I like javascript. A lot. I use it every single day, and it does a lot of useful things for me.

But my god the cognitive load involved in swimming through all of the "this library literally saves THE WORLD" marketing fluff is intense.

Javascripters, I get it, you're really excited. I am too. But maybe tone it down just a few notches.

Here's a thing I wrote about this topic a few years ago: http://thingist.com/blog.html?id=21434

vectorpush 1 day ago 1 reply      
> the ecosystem around Javascript is so densely layered and frequently changing that maintenance of any project over any significant period of time is going to be a nightmare

I hear this sentiment often, but don't really see any truth in it. Nobody is forcing you to update your code to be in line with the latest JS trends. If it ain't broken, don't fix it, and if it is broken, it was always broken and that fact has nothing to do with how rapidly the JS ecosystem is evolving.

Oh, but you want to leverage the latest and greatest that the ecosystem has to offer... well, that's your problem, not the ecosystem's and this is true no matter which ecosystem you're referring to. JS developers are just spoiled rotten because JS is so easy to refactor relative to every other part of the system. When the NoSQL hype train came barreling through the developer community a few years back, most of us didn't rush out to rebuild our applications on a NoSQL back-end because the database is too critical to mess around with.

If you want the latest and greatest you have to pay for it, but don't imply that there is something wrong with the ecosystem for giving you more options. Choosing the best tool is part of the job, and if you get hypnotized by every shiny new toy that debuts on the front page of HN, that's a professional flaw that only you can fix.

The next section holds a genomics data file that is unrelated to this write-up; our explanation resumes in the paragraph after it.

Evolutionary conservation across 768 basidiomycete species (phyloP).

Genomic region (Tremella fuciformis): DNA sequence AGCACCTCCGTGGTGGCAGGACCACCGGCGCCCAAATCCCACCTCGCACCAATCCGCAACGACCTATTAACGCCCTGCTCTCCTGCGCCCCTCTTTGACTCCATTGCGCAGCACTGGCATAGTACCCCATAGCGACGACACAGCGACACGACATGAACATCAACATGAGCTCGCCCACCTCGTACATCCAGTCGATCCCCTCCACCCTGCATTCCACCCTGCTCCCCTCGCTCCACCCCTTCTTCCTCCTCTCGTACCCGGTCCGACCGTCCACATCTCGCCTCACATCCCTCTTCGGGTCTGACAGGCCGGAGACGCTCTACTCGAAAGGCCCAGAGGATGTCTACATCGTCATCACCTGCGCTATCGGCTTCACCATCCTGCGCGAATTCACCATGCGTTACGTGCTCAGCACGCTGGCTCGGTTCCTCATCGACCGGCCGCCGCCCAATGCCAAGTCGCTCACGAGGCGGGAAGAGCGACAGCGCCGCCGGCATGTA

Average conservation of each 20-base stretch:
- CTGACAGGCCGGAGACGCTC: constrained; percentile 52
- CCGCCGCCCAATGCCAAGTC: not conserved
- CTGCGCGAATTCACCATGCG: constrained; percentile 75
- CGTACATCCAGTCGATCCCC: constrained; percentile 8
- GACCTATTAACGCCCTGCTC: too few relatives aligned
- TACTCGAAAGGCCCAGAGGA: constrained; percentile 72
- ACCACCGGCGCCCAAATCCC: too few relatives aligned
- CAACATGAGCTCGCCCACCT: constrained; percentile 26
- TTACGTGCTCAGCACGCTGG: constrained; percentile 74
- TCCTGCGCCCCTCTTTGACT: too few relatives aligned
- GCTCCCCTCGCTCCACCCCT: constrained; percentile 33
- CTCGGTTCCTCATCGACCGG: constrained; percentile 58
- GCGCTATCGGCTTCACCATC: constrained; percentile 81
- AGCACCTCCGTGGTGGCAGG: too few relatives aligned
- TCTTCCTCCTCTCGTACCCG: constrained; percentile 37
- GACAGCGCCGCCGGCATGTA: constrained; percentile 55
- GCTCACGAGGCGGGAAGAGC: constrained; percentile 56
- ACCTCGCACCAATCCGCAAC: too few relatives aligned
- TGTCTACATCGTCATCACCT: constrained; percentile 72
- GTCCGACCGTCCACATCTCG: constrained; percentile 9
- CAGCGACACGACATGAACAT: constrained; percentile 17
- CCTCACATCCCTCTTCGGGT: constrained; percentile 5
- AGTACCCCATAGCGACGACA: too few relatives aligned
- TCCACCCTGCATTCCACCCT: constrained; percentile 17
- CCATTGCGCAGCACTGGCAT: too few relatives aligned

Xeoncross 1 day ago 4 replies      
I learned a while ago that it doesn't matter how broken something is if everyone is using it.

Humans are incredibly resourceful, if not also short-sighted.

Look at PHP, look at Javascript, look at Wordpress, look at email, look at the original jQuery etc...

robertfw 1 day ago 1 reply      
Problem: browsers are designed for documents, not rich applications

Solution: javascript

Cshelton 1 day ago 0 replies      
When I write c# code, it's just that, code. When I write Rust code it's just code. When I write JavaScript...I'm making beautiful peices of art. Almost like an old school watchmaker...a million ways to do the same end result.
program247365 1 day ago 1 reply      
JavaScript is both easy to get into, but difficult to master. There are places on your path to JavaScript mastery where you're literally like, "Did I make the right choices in my life?". Push a little harder, and like anything, the added effort to understand the choices put in front of others, and why something works the way it does, will be rewarding.

Illustrations/points like cube-drone has made here are popular because it's partly an over-exaggeration, and partly true. People on either side of the fence (JS mastery, or not), can find some kind of common ground of, "Right?? Isn't it painful??"

It's painful if you let it be. With the right mentors, and the right motivation, you can make JavaScript do wonderful things.

As a whole I think JavaScript has made the web a more fun and interesting place, no matter how much you want to bitch about the language or the ecosystem. We stand on the shoulders of giants, and I, for one, appreciate it. Thanks Brendan Eich! :)

felixgallo 1 day ago 7 replies      
One wonders how we get out of this mess. You'd have thought that Microsoft/Google/Apple/whomever would have at least tried to include a better alternative language in their browser by now. What stops them besides inertia?